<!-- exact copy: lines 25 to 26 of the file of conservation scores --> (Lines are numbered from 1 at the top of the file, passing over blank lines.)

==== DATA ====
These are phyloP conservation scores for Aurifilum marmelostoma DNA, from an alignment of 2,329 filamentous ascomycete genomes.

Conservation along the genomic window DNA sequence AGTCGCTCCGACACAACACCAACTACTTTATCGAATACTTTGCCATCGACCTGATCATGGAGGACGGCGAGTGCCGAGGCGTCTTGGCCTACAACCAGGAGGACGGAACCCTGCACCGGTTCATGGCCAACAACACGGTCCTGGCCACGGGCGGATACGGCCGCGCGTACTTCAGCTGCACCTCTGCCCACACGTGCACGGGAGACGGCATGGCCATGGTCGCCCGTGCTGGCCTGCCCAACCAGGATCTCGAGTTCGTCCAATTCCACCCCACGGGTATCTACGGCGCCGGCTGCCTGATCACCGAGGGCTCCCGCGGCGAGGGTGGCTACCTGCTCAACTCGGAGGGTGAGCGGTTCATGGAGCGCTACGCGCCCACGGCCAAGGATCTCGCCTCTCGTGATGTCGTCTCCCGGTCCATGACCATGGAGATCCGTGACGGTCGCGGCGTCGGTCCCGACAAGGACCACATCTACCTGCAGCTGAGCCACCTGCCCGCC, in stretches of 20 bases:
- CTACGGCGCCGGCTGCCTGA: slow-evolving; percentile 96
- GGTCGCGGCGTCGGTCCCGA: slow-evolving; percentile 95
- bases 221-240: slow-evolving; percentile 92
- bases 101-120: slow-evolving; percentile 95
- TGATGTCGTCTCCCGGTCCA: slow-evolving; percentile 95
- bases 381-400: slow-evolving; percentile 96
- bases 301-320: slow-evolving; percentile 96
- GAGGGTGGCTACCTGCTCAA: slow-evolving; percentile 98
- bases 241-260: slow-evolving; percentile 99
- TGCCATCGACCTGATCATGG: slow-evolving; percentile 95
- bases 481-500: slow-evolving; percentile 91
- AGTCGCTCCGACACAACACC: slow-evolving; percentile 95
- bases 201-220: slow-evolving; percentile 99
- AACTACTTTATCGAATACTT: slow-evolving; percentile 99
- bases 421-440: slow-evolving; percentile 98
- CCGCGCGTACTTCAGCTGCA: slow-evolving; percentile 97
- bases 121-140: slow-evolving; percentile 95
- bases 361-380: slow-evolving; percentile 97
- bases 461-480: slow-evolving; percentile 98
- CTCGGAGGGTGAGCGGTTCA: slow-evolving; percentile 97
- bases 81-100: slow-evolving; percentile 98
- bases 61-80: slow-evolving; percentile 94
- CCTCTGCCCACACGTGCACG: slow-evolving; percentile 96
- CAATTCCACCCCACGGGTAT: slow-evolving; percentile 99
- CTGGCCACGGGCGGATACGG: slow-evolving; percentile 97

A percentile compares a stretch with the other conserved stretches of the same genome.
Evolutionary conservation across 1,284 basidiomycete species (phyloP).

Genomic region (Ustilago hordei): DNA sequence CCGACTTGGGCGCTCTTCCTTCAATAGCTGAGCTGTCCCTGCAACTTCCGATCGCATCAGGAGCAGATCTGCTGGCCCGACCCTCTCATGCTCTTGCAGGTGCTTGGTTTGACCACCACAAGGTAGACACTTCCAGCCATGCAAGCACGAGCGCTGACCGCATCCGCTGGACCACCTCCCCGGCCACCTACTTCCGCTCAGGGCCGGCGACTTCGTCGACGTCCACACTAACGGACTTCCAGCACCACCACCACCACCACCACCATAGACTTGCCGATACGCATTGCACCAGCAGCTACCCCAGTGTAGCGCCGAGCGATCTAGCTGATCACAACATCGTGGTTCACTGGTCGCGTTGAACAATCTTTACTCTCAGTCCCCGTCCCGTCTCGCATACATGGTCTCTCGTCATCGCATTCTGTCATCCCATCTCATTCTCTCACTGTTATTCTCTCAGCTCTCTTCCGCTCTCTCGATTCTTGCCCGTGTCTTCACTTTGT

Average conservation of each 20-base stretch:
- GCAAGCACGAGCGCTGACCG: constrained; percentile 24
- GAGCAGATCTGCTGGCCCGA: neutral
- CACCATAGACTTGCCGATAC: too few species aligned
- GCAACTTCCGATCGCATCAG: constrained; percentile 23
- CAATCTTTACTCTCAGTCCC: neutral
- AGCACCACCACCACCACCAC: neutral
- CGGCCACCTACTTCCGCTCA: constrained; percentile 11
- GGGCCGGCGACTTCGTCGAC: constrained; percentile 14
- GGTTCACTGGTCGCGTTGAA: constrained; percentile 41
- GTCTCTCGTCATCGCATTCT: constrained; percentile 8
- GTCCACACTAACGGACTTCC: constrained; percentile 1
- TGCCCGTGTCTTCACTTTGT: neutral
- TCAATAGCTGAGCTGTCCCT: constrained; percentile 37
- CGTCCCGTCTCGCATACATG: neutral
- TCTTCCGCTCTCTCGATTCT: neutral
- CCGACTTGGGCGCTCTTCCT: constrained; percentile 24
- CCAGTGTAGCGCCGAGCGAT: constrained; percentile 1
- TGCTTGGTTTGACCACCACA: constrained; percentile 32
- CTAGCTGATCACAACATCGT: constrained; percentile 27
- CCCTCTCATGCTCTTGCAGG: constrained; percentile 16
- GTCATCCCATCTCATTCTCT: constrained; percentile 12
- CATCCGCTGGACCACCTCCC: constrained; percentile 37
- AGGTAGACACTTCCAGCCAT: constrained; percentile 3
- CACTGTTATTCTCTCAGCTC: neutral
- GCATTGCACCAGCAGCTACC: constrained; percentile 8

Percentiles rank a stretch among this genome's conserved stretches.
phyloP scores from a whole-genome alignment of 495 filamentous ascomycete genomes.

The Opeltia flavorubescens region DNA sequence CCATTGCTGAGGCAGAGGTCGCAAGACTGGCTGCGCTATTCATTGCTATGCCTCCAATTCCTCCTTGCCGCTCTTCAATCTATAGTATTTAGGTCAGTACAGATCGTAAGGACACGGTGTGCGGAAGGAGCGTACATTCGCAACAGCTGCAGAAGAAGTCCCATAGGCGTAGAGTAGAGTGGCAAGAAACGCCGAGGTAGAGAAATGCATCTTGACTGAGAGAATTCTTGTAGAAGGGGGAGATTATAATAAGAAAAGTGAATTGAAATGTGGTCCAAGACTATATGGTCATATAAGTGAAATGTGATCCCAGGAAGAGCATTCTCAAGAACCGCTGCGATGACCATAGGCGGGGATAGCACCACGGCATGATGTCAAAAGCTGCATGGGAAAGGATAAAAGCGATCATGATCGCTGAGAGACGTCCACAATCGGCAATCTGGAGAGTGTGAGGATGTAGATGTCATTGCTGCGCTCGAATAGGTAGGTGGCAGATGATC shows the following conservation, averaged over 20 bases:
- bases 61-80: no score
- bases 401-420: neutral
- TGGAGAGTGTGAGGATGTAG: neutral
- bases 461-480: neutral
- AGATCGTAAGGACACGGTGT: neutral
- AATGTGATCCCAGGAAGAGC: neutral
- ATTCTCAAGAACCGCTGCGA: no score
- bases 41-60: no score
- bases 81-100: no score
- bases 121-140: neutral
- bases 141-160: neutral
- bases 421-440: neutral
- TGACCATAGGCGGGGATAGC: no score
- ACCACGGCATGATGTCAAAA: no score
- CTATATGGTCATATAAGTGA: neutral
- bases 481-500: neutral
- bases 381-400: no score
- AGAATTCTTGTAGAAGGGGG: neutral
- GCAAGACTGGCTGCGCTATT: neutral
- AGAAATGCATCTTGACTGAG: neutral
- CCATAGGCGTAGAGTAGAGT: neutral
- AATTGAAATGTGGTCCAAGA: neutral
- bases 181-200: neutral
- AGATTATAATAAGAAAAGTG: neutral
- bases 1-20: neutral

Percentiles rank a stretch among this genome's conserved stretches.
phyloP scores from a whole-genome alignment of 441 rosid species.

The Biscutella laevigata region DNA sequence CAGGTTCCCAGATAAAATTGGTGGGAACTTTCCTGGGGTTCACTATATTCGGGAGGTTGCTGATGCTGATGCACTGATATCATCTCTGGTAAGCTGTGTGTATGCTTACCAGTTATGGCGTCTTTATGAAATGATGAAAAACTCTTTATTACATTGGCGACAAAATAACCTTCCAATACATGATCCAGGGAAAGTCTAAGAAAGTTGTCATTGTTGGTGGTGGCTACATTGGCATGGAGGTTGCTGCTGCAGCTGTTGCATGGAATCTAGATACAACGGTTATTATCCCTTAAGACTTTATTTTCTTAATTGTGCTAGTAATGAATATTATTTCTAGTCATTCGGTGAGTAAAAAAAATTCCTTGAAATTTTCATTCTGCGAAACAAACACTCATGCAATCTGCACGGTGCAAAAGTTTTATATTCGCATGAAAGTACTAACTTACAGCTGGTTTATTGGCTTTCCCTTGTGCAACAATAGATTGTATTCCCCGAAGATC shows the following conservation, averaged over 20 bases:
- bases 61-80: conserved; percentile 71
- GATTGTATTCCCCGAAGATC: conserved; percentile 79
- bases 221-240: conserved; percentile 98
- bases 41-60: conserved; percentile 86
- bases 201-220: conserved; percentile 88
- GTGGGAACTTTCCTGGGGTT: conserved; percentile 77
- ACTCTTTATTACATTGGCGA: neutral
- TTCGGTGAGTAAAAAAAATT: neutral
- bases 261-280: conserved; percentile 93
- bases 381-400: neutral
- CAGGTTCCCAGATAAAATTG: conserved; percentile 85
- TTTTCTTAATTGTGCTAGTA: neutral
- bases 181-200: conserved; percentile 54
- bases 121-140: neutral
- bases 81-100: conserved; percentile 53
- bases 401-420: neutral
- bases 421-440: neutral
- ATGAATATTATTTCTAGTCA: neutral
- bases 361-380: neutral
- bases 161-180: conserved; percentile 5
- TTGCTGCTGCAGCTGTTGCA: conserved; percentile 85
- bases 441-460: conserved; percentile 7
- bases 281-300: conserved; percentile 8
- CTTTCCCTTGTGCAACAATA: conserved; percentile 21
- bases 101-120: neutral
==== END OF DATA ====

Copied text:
- CCTCTGCCCACACGTGCACG: slow-evolving; percentile 96
- CAATTCCACCCCACGGGTAT: slow-evolving; percentile 99